Squire Western has arrived in pursuit of his daughter. The kitchen is filled
with confusion as Western asks for Sophia and Fitzpatrick searches for his wife,
who is also Western's niece. Tom enters holding Sophia's muff. Western attacks
Tom and Parson Supple, who has accompanied Western, points out that Tom has
Sophia's muff. Western charges the house and bursts into Mrs. Waters's room.
Fitzpatrick argues that the stolen muff represents a felony, and a "trial"
ensues. Tom's witnesses are Susan and Partridge, and he is acquitted. Western
departs to follow Sophia, as do Tom and Partridge.
The narrator retraces his steps to the morning after Sophia made her escape. A
serving-man, sent to summon Sophia to meet Blifil, returns to say that
Sophia cannot be found. Mrs. Western launches into a grand speech in which
she blames her brother for Sophia's disappearance. She says that English women
are not to be bullied in such a way.
The night before these events, Sophia courageously escapes at midnight. She
meets Mrs. Honour at their prearranged place of rendezvous, a town five miles
away. Honour wishes to head straight for London, but Sophia, hearing from her
guide that Tom journeyed to Bristol, pays the guide to take her there. In
Hambrook, Sophia and Honour meet Mrs. Whitefield, who tells them how much Jones
has spoken about Sophia. Honour wrathfully calls Tom a "saucy Fellow." Mrs.
Whitefield advises Sophia not to chase any man, but the narrator says he can
forgive her due to her tumultuous state of mind, which is torn between her duty
to her father, her hatred of Blifil, and her love for Tom. En route to London,
Sophia and Honour happen to rest at the Inn at Upton, where the uproar of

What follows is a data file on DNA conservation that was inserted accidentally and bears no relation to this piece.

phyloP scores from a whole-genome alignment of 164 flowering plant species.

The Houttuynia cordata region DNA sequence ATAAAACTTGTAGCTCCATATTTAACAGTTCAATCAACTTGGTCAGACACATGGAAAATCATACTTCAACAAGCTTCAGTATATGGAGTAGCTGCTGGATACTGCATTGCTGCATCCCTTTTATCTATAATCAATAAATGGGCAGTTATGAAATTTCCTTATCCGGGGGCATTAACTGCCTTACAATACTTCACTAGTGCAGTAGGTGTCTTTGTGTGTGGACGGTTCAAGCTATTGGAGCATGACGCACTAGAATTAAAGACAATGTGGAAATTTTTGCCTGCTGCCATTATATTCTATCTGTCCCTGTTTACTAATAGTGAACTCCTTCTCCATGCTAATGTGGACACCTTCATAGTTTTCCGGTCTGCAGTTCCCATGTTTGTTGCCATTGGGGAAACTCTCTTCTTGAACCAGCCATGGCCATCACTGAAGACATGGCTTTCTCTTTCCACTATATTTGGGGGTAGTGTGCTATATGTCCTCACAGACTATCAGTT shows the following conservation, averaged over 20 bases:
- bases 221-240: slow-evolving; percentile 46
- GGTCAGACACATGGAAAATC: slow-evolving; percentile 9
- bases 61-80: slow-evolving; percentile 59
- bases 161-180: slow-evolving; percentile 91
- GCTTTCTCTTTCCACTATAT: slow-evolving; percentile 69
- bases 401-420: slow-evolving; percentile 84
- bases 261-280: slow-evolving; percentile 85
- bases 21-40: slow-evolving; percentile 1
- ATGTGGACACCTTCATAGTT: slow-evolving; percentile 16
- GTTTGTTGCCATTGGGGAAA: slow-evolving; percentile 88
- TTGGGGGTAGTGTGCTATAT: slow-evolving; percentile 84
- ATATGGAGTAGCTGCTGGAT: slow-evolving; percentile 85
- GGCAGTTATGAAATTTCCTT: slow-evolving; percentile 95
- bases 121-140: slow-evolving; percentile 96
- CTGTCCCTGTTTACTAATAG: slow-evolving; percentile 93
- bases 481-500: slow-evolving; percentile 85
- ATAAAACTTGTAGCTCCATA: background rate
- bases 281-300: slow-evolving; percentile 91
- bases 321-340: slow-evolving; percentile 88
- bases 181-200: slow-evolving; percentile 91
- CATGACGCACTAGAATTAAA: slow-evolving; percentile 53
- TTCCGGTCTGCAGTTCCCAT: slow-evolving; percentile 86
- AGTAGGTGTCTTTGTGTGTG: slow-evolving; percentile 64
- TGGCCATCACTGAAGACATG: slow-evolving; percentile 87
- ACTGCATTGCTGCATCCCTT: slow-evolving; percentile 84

Chapter V occurs. Western has been able to track down his daughter by following
Tom's trail, which Partridge has made as public as possible by announcing Tom to
everyone he meets.
Book X witnesses the converging of most of the main characters at the inn at
Upton as the raucous comedy of errors unravels. This book brings Tom,
Sophia, Mrs. Waters, Fitzpatrick, and Western into the same
physical space without having them congregate at the same time.
It is notable that Fielding leaves Sophia and Honour unnamed at first—they
are simply a "young lady and her maid," and this delay suggests that we should
judge characters not by their names and titles, but by their disposition. The
landlady in Chapter II of Book XI, for example, assumes that Sophia is not a
gentlewoman since she is courteous to the servants but this precisely one of the
values Fielding is trying to promote in Tom Jones.
Sophia is not as concerned with the fact that Tom is sleeping with other women
as she is with the fact that he is misusing her name. Reputation determines
social standing at this time. Fielding shows how much freer women like Mrs.
Waters are with their bodies than they are with their reputations. Fielding does
not criticize Mrs. Waters, however, and when she embellishes the comedy of the
scene in which Fitzpatrick barges in on her and Jones, she is to be admired for
her ingenuity rather than criticized for her lack of chastity.
In Chapter I, the narrator preempts critics who might object to the faults and
follies of his characters. He thus warns the critic "not to condemn a Character
as a bad one, because it is not perfectly a good one." The narrator, claiming
that he has never encountered a perfect person in conversation. Fielding was
known to converse with people of all types and his knowledge of people's manner
of acting and speaking reveals itself particularly in his characters' realistic
Ace your assignments with our guide to Tom Jones!